Controversy: Could the quality of storage conditions outweigh the importance of the quality of the wine? Musings from a St-Emilion Grand Cru Classé owner, whose family experience in wine-making goes back to the XVIIth century.
Guy Meslin, owner of Château Laroze – Grand Cru Classé Saint Emilion, recently shared with us during a visit to Australia some very interesting observations and conclusions he’s drawn – based on his 25 years experience managing a renown Bordeaux château – about the fundamental importance of cellaring conditions on our enjoyment of wine.
Château Laroze is a Saint-Emilion Grand Cru Classé located at the foot of the hill to the north-west of the Saint-Emilion medieval town, with its vines grown around the Château. The estate of Laroze has been in Guy Meslin’s family since 1882 but his wine-making heritage goes back as far as 1610, with his ancestors the Gurchy family who were winegrowers in Saint-Emilion.
Note: Guy Meslin’s words have been translated from French
These are some personal thoughts which I have developed over the years about the importance and impact of cellaring conditions on our enjoyment of wine. These observations are not based on scientific data though, only on pragmatic experience working in my family’s winery.
When stored within inadequate conditions, it is a fact that wines evolve and mature at a much faster pace, and the general notion is that they need to be consumed earlier. This idea tends to be quite palatable to those who don’t want to invest in adequate wine cellaring equipment – as they would claim that correct cellaring simply delays the wine’s optimal drinking window.
The rationale is flawed however: wine evolves differently at high temperatures and when impacted by regular temperature variations. Tannins in particular, instead of mellowing and gaining roundness, tend to prematurely lose weight; the wine loses structure and appears lean. What happens is that the wine “ages” in an unbalanced way, instead of evolving harmoniously.
This phenomenon is quite negligible right at the beginning but speeds up with years. When this occurs, most individuals understandably tend to jump to the conclusion that the quality of the wine must be average, when in fact it is the result of bad cellaring conditions. Indeed, as consumers generally aren’t aware of the conditions in which the wine has been stored since it left the winery, they are often-times misled… leading to their perception of the wine and the image of the château being tarnished.
This is why I tend to say that, after a few years, a wine’s profile depends as much on the conditions in which it’s been stored as the quality of the wine itself.
Obviously, the better the quality and structure of the original wine, the better it will resist to poor cellaring conditions, but there is no doubt that it will still lose a few feathers along the way and will always “lose the battle” in the end – after many years of ageing.
At Laroze, temperature happens to be one of the rare parameters we monitor carefully as early on as the harvested grapes being brought to the winery: we attempt to control it with the utmost precision and relentlessly until the bottled wine leaves our cellars many years later. It is an essential part of the wine-making process and should not stop once the wine is dispatched.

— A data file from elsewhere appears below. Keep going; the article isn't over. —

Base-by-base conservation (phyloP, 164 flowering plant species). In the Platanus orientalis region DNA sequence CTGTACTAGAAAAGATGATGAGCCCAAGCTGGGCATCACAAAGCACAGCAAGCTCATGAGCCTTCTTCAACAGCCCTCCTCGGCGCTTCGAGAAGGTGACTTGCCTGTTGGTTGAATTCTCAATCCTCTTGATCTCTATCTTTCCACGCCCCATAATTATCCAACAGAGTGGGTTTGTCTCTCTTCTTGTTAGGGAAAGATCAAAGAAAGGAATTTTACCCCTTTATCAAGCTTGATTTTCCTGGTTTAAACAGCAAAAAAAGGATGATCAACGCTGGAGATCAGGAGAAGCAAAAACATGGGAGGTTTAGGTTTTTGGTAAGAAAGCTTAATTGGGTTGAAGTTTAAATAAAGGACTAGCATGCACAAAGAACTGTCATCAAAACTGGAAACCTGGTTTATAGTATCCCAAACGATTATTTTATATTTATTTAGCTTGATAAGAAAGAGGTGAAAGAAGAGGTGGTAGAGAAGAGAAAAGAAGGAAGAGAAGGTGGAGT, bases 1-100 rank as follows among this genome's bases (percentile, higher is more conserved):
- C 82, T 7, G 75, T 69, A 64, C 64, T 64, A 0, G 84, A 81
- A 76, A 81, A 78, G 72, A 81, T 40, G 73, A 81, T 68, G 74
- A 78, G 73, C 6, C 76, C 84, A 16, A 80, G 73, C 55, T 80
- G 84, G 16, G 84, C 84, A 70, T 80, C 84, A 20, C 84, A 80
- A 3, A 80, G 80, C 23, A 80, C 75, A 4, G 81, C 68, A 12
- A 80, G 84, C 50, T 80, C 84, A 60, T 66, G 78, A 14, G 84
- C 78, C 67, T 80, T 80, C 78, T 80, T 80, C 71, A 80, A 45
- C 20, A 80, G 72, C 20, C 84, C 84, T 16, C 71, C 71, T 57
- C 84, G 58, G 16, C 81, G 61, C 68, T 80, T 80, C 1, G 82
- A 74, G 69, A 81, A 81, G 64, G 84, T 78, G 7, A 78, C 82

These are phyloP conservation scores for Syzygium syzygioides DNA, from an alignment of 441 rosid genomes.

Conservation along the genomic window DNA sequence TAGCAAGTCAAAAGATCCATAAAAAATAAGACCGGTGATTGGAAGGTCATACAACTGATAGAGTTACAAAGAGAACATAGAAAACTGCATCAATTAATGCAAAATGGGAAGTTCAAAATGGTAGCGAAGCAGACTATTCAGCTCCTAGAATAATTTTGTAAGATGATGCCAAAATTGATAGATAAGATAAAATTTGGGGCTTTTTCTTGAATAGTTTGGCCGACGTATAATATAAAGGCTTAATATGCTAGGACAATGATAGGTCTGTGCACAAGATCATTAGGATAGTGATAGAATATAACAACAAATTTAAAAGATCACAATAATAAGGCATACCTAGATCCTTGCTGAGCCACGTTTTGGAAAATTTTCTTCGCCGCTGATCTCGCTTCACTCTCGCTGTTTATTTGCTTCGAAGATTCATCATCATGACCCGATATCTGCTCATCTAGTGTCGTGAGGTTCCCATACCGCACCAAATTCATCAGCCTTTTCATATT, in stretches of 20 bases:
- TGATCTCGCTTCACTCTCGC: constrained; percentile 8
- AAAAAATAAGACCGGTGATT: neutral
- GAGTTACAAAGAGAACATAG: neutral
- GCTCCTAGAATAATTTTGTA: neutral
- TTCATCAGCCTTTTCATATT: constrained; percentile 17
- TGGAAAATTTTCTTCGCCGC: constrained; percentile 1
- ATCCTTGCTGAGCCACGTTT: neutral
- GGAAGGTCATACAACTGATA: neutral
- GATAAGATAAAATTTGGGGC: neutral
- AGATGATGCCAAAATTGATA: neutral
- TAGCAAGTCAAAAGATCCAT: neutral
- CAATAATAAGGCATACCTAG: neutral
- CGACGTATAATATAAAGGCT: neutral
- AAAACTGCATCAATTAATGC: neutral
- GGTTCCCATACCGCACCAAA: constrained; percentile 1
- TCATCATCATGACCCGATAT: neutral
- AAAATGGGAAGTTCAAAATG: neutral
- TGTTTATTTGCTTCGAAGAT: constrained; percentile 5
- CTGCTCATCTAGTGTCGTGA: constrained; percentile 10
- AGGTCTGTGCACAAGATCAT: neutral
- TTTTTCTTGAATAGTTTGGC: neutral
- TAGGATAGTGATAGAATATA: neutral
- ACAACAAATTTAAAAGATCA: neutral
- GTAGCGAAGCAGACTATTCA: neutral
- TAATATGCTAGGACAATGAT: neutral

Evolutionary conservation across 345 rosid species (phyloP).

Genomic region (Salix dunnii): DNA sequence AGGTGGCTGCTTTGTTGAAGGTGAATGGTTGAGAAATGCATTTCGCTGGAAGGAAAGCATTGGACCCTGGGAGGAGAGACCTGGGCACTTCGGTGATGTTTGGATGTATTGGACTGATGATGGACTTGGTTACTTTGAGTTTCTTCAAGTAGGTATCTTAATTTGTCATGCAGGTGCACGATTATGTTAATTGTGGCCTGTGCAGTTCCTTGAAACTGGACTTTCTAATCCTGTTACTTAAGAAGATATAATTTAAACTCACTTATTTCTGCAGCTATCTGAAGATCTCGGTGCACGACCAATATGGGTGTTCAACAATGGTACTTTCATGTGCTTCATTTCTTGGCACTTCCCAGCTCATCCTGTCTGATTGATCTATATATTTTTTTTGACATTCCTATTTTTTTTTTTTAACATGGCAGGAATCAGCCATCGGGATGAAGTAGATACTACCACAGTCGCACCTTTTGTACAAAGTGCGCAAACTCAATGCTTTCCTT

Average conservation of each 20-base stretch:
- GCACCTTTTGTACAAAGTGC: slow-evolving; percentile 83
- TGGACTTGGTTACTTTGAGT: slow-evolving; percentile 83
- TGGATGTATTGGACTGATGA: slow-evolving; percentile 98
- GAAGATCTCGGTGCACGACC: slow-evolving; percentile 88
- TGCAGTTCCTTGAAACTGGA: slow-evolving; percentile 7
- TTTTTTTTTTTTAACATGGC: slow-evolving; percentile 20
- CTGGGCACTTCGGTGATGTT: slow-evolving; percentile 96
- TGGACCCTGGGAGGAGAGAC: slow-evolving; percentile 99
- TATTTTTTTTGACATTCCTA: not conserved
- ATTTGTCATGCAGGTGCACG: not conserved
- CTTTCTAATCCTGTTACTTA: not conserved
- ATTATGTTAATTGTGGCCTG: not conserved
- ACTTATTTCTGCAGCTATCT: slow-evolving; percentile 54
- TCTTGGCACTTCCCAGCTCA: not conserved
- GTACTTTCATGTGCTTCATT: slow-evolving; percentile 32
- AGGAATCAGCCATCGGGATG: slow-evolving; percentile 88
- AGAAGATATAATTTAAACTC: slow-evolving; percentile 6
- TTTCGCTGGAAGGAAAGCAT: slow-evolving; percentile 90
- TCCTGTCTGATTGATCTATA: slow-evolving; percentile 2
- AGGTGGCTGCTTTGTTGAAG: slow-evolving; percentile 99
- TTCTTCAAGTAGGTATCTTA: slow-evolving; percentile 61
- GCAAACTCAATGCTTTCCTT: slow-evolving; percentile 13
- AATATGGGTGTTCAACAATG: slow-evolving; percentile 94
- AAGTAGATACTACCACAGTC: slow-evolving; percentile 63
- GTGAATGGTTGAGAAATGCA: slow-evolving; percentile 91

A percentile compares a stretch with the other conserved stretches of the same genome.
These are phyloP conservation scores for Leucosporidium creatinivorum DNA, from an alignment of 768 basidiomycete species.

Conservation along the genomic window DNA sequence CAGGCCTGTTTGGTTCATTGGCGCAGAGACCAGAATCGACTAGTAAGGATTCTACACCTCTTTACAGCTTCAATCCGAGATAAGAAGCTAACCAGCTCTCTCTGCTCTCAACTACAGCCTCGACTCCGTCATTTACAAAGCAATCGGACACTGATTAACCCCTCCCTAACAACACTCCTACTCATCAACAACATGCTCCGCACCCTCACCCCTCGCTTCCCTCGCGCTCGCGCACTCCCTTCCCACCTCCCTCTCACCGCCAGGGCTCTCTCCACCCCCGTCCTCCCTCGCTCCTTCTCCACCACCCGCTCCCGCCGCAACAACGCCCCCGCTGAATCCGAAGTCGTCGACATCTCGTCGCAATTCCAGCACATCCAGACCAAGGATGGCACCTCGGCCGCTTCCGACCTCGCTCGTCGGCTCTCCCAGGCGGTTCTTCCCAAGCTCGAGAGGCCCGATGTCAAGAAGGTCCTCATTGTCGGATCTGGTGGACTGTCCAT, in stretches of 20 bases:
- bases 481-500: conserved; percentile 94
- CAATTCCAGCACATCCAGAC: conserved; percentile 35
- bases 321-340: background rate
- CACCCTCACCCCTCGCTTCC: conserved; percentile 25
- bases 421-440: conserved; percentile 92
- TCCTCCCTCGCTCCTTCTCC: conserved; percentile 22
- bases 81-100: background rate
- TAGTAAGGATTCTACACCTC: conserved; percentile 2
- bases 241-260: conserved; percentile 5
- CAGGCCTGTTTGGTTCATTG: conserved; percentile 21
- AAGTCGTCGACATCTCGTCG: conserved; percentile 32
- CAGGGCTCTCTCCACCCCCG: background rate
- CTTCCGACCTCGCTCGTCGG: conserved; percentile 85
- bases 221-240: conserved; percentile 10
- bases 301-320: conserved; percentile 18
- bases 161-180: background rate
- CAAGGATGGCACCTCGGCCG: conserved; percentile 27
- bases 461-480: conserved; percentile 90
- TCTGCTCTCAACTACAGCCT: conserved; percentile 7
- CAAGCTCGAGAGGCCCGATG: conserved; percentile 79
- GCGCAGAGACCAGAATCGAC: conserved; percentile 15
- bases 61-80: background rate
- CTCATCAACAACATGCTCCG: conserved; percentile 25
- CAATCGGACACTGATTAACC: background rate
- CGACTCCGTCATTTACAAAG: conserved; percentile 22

Wine freight and the storage solutions used by importers and distributors should also be very carefully monitored – always maintaining wine in a temperature-controlled environment. This should be perpetuated in the retailer’s store and the customer’s home: one could refer to this as the “cold chain”, stringently followed for fresh and frozen foods. This is a determining factor because wine is a “living” product in the sense that it has a limited lifespan, and as per human beings, this lifespan can be largely determined by the environment we live in.
The takeaway I would like to offer is that, when it comes to your enjoyment of wine, the way you procure it and the way you store it as a customer is just as determining as the quality of the wine – and at times even more important than any other factor, for instance if you enjoy aged wines. To this I would add service temperature (see some personal tips below) and choice of glassware.
I do not advise leaving any of these factors up to good fortune!
BONUS TIPS FROM GUY MESLIN
Intriguing Personal Findings On Service Temperature!
An optimum temperature exists for each type of wine, and just a few degrees difference can really make a difference to how much you enjoy the wine.
For classified Bordeaux reds, most châteaux and experts agree that 16° to 18° is the ideal bracket. In my case I chose precisely 18°.
There are two ways to obtain this recommended temperature – which based on my experience can present surprisingly different results. Assuming in both cases the bottle is coming from a climate-controlled cellar at 12°-14°:
Having had many opportunities to try both options, I can say without a doubt that I prefer the second option which presents a more pleasurable result on the palate. Indeed tannins seem to be better integrated and have a smoother, more velvety feel. The difference is considerable and truly deserves to be experienced if you want to enjoy your wines at their very best
It’s sincerely worth a try!
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